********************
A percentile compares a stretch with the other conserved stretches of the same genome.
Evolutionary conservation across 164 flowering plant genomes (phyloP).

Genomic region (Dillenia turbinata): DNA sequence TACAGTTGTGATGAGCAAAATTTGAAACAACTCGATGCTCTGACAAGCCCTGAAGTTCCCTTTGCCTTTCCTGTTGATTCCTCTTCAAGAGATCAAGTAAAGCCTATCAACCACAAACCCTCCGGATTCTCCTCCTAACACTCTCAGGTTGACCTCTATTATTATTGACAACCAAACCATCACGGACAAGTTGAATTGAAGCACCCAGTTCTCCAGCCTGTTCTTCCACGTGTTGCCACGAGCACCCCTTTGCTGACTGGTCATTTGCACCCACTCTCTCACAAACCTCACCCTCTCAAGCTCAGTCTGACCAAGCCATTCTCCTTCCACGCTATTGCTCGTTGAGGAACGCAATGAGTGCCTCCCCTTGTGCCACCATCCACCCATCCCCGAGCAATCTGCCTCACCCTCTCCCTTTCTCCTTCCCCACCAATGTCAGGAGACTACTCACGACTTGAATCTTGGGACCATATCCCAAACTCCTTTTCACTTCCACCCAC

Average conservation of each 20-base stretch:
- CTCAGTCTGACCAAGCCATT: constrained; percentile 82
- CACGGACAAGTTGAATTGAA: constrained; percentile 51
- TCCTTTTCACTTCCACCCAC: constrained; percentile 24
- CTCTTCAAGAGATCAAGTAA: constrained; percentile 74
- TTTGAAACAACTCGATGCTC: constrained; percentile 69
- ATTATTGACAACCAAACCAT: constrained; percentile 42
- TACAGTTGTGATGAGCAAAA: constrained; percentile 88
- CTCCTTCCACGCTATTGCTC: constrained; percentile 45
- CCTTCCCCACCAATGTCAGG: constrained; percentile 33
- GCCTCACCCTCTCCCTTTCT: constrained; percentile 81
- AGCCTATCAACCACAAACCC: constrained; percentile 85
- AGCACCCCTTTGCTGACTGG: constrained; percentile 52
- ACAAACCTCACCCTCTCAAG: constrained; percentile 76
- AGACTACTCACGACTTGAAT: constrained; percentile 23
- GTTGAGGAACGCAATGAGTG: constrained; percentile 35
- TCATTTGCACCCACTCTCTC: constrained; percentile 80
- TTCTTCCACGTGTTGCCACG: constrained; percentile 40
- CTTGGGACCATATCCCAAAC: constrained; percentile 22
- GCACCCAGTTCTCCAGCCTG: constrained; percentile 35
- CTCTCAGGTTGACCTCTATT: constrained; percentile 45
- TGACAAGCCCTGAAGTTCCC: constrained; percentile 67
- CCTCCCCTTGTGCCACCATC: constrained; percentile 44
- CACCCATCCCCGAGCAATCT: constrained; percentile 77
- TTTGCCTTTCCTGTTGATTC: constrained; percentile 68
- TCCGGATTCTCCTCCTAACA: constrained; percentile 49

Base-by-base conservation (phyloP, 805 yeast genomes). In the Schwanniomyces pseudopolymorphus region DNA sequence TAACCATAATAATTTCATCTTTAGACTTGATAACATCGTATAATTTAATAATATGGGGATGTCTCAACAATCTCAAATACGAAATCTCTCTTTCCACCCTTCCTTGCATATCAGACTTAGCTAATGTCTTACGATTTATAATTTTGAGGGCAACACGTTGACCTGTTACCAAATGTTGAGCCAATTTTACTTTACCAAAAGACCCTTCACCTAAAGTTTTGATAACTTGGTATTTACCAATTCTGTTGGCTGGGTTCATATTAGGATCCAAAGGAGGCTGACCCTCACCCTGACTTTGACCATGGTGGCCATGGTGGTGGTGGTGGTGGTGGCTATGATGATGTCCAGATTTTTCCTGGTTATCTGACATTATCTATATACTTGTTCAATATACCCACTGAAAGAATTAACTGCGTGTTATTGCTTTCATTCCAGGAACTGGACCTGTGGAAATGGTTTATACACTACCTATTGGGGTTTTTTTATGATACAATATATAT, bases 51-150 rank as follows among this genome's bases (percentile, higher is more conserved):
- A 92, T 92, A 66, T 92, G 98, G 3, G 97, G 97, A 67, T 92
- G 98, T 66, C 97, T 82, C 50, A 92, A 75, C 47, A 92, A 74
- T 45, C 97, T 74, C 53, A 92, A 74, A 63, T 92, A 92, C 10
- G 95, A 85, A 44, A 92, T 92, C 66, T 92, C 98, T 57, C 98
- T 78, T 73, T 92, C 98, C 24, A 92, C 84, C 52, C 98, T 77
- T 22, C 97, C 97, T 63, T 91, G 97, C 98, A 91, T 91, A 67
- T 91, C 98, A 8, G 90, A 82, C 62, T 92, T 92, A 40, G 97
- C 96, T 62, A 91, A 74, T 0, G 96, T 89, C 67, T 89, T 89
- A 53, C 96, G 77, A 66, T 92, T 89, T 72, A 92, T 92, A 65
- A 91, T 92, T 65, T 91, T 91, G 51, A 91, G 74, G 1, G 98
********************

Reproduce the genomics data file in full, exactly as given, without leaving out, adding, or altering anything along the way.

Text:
A percentile compares a stretch with the other conserved stretches of the same genome.
Evolutionary conservation across 164 flowering plant genomes (phyloP).

Genomic region (Dillenia turbinata): DNA sequence TACAGTTGTGATGAGCAAAATTTGAAACAACTCGATGCTCTGACAAGCCCTGAAGTTCCCTTTGCCTTTCCTGTTGATTCCTCTTCAAGAGATCAAGTAAAGCCTATCAACCACAAACCCTCCGGATTCTCCTCCTAACACTCTCAGGTTGACCTCTATTATTATTGACAACCAAACCATCACGGACAAGTTGAATTGAAGCACCCAGTTCTCCAGCCTGTTCTTCCACGTGTTGCCACGAGCACCCCTTTGCTGACTGGTCATTTGCACCCACTCTCTCACAAACCTCACCCTCTCAAGCTCAGTCTGACCAAGCCATTCTCCTTCCACGCTATTGCTCGTTGAGGAACGCAATGAGTGCCTCCCCTTGTGCCACCATCCACCCATCCCCGAGCAATCTGCCTCACCCTCTCCCTTTCTCCTTCCCCACCAATGTCAGGAGACTACTCACGACTTGAATCTTGGGACCATATCCCAAACTCCTTTTCACTTCCACCCAC

Average conservation of each 20-base stretch:
- CTCAGTCTGACCAAGCCATT: constrained; percentile 82
- CACGGACAAGTTGAATTGAA: constrained; percentile 51
- TCCTTTTCACTTCCACCCAC: constrained; percentile 24
- CTCTTCAAGAGATCAAGTAA: constrained; percentile 74
- TTTGAAACAACTCGATGCTC: constrained; percentile 69
- ATTATTGACAACCAAACCAT: constrained; percentile 42
- TACAGTTGTGATGAGCAAAA: constrained; percentile 88
- CTCCTTCCACGCTATTGCTC: constrained; percentile 45
- CCTTCCCCACCAATGTCAGG: constrained; percentile 33
- GCCTCACCCTCTCCCTTTCT: constrained; percentile 81
- AGCCTATCAACCACAAACCC: constrained; percentile 85
- AGCACCCCTTTGCTGACTGG: constrained; percentile 52
- ACAAACCTCACCCTCTCAAG: constrained; percentile 76
- AGACTACTCACGACTTGAAT: constrained; percentile 23
- GTTGAGGAACGCAATGAGTG: constrained; percentile 35
- TCATTTGCACCCACTCTCTC: constrained; percentile 80
- TTCTTCCACGTGTTGCCACG: constrained; percentile 40
- CTTGGGACCATATCCCAAAC: constrained; percentile 22
- GCACCCAGTTCTCCAGCCTG: constrained; percentile 35
- CTCTCAGGTTGACCTCTATT: constrained; percentile 45
- TGACAAGCCCTGAAGTTCCC: constrained; percentile 67
- CCTCCCCTTGTGCCACCATC: constrained; percentile 44
- CACCCATCCCCGAGCAATCT: constrained; percentile 77
- TTTGCCTTTCCTGTTGATTC: constrained; percentile 68
- TCCGGATTCTCCTCCTAACA: constrained; percentile 49

Base-by-base conservation (phyloP, 805 yeast genomes). In the Schwanniomyces pseudopolymorphus region DNA sequence TAACCATAATAATTTCATCTTTAGACTTGATAACATCGTATAATTTAATAATATGGGGATGTCTCAACAATCTCAAATACGAAATCTCTCTTTCCACCCTTCCTTGCATATCAGACTTAGCTAATGTCTTACGATTTATAATTTTGAGGGCAACACGTTGACCTGTTACCAAATGTTGAGCCAATTTTACTTTACCAAAAGACCCTTCACCTAAAGTTTTGATAACTTGGTATTTACCAATTCTGTTGGCTGGGTTCATATTAGGATCCAAAGGAGGCTGACCCTCACCCTGACTTTGACCATGGTGGCCATGGTGGTGGTGGTGGTGGTGGCTATGATGATGTCCAGATTTTTCCTGGTTATCTGACATTATCTATATACTTGTTCAATATACCCACTGAAAGAATTAACTGCGTGTTATTGCTTTCATTCCAGGAACTGGACCTGTGGAAATGGTTTATACACTACCTATTGGGGTTTTTTTATGATACAATATATAT, bases 51-150 rank as follows among this genome's bases (percentile, higher is more conserved):
- A 92, T 92, A 66, T 92, G 98, G 3, G 97, G 97, A 67, T 92
- G 98, T 66, C 97, T 82, C 50, A 92, A 75, C 47, A 92, A 74
- T 45, C 97, T 74, C 53, A 92, A 74, A 63, T 92, A 92, C 10
- G 95, A 85, A 44, A 92, T 92, C 66, T 92, C 98, T 57, C 98
- T 78, T 73, T 92, C 98, C 24, A 92, C 84, C 52, C 98, T 77
- T 22, C 97, C 97, T 63, T 91, G 97, C 98, A 91, T 91, A 67
- T 91, C 98, A 8, G 90, A 82, C 62, T 92, T 92, A 40, G 97
- C 96, T 62, A 91, A 74, T 0, G 96, T 89, C 67, T 89, T 89
- A 53, C 96, G 77, A 66, T 92, T 89, T 72, A 92, T 92, A 65
- A 91, T 92, T 65, T 91, T 91, G 51, A 91, G 74, G 1, G 98